Adhering to age-old tradition, Japanese military recruits have long reported for active duty bearing a national flag signed by relatives, friends and co-workers. Carried on or close to the soldier's person throughout wartime, these good luck pieces invariably show the effects of battle. Offered is a Far East military relic. Offered is a genuine “Good Luck” flag measuringe 36x27” and featuring dozens of signatures. A detailed history and relevant information is available on our website.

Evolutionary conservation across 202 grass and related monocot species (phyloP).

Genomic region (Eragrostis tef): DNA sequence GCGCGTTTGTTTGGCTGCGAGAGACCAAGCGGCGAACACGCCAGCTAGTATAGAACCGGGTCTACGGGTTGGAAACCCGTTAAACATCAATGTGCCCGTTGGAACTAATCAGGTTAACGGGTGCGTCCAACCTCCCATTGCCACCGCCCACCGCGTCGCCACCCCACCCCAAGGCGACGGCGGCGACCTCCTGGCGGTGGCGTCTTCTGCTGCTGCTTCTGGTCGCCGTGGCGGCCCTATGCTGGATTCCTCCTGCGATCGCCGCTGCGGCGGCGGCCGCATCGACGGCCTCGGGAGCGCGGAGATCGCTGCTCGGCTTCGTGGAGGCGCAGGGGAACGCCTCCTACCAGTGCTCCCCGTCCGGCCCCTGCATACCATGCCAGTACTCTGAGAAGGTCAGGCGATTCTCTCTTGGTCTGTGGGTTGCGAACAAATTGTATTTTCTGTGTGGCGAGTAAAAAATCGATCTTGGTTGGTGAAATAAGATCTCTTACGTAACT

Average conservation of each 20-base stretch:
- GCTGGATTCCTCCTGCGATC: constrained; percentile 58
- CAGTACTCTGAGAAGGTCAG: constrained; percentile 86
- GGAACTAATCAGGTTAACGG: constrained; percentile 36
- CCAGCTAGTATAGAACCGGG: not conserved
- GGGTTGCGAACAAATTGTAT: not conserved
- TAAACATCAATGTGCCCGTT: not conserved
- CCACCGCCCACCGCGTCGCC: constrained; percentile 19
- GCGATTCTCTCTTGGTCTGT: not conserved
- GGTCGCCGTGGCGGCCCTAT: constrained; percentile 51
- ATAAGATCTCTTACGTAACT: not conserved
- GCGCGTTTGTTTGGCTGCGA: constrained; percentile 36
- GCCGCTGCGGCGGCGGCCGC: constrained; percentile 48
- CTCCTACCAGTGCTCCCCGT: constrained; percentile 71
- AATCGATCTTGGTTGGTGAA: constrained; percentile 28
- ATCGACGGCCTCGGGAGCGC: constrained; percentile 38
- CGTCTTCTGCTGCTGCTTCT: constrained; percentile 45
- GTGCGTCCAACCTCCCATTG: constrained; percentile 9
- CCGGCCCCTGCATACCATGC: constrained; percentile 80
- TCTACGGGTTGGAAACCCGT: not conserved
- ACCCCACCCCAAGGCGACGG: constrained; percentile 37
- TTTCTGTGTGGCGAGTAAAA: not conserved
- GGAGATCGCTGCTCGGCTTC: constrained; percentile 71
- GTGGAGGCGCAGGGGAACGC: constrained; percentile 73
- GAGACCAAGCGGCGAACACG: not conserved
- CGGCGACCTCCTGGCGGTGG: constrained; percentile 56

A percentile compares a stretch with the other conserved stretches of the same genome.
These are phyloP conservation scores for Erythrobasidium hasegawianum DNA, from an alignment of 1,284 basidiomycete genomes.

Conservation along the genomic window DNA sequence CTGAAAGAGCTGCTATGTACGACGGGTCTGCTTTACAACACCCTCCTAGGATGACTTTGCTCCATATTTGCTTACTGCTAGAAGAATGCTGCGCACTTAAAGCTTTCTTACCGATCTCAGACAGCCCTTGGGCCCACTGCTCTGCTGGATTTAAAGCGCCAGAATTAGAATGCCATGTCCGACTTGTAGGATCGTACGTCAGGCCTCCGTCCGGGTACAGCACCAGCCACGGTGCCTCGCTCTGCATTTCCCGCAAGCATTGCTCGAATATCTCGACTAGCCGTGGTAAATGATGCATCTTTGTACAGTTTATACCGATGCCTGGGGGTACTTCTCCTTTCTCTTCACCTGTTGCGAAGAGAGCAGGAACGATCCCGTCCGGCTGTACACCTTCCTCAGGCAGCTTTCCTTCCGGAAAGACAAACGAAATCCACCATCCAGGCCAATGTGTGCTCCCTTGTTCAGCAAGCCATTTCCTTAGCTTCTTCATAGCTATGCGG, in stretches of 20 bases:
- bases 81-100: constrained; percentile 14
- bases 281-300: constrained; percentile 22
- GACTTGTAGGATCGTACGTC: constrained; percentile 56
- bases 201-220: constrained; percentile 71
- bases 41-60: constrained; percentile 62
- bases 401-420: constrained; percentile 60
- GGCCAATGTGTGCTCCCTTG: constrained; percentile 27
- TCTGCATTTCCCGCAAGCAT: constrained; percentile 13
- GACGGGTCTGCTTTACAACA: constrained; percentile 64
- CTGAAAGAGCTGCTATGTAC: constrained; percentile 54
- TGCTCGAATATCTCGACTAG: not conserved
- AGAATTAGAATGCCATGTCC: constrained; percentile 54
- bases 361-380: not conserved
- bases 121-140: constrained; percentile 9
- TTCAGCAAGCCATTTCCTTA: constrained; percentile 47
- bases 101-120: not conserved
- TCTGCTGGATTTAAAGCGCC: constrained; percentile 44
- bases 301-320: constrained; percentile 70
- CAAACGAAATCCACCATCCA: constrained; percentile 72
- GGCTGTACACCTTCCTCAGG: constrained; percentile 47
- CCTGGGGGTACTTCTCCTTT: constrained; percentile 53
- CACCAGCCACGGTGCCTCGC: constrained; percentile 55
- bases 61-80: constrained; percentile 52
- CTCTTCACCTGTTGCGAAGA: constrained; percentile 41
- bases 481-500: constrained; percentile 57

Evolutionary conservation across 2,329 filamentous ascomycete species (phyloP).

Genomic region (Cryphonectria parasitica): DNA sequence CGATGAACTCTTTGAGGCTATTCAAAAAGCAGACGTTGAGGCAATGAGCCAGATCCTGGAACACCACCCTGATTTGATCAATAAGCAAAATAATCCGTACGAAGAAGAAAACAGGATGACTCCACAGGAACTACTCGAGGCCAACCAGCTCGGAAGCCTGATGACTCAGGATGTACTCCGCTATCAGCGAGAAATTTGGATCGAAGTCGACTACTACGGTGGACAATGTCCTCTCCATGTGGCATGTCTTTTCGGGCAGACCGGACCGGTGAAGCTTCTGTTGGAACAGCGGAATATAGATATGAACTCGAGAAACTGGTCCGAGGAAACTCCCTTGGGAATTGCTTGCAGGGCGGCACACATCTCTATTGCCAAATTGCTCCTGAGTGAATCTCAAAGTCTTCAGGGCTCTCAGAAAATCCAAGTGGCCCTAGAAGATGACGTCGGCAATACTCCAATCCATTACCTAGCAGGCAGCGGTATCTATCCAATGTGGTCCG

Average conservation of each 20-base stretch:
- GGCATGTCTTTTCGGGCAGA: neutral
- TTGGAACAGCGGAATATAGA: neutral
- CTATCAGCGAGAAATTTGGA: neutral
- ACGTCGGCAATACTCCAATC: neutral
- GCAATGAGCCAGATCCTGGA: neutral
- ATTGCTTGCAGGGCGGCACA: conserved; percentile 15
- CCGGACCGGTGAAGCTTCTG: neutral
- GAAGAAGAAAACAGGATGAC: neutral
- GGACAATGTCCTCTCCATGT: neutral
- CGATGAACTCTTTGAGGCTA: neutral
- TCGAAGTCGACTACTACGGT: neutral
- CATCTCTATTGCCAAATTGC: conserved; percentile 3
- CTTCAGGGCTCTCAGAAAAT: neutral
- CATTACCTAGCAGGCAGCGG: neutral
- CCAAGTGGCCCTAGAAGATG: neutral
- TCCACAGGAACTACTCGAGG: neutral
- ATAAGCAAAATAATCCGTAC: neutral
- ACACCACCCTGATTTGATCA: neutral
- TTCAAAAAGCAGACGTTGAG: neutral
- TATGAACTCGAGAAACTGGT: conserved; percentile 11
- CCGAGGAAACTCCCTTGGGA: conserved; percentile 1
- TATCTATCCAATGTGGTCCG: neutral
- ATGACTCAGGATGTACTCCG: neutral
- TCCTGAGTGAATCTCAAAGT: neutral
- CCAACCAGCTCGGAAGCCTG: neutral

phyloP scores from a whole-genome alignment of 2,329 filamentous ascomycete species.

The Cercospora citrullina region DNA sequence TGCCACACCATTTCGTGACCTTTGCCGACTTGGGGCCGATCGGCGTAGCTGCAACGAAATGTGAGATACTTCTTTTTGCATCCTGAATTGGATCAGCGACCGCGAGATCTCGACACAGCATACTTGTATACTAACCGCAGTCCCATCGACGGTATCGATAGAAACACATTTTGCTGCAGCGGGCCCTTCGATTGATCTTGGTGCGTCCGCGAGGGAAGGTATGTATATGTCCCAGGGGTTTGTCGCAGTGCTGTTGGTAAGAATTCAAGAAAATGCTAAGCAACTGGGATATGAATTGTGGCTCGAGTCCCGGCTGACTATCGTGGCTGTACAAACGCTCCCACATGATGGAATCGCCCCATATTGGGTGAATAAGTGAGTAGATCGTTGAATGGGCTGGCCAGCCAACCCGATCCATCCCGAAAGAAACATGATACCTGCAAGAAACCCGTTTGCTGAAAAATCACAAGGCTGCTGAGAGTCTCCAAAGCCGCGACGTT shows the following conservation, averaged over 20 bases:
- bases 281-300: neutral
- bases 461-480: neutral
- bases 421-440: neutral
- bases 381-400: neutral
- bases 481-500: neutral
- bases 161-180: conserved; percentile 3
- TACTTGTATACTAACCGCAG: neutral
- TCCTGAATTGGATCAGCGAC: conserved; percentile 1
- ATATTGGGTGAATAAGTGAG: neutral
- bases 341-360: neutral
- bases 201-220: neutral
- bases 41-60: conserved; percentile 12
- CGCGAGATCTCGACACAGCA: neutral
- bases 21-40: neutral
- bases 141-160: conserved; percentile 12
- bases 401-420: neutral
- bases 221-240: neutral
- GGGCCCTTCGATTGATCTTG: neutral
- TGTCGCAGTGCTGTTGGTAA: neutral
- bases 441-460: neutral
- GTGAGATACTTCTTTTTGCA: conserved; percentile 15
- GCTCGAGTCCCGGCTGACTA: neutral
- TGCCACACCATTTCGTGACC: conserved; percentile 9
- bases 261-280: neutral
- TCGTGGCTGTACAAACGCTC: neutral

This World War II relic displays the earmarks of a high ranking military man as each signature is neatly placed symmetrically around the Rising Sun. Accented at the center by a 16-1/2”-diameter “Hinomaru” (which literally translates to “Sun Circle”), the banner appears to be comprised entirely of silk and has threaded edges. While this design was not officially adopted nationally until 1999, variations thereof were signed and carried into conflict by warring states as early as the 15th century. As is customary, the soldier's name is boldly inscribed in vertical fashion at the far right of this particular artifact. Additional names have been inscribed throughout and remain legible (to those who recognize Japanese characters) despite ink migration in a few instances. The flag itself conveys the proud battle tradition, with folds, wrinkles and stains consistent with excessive transporting.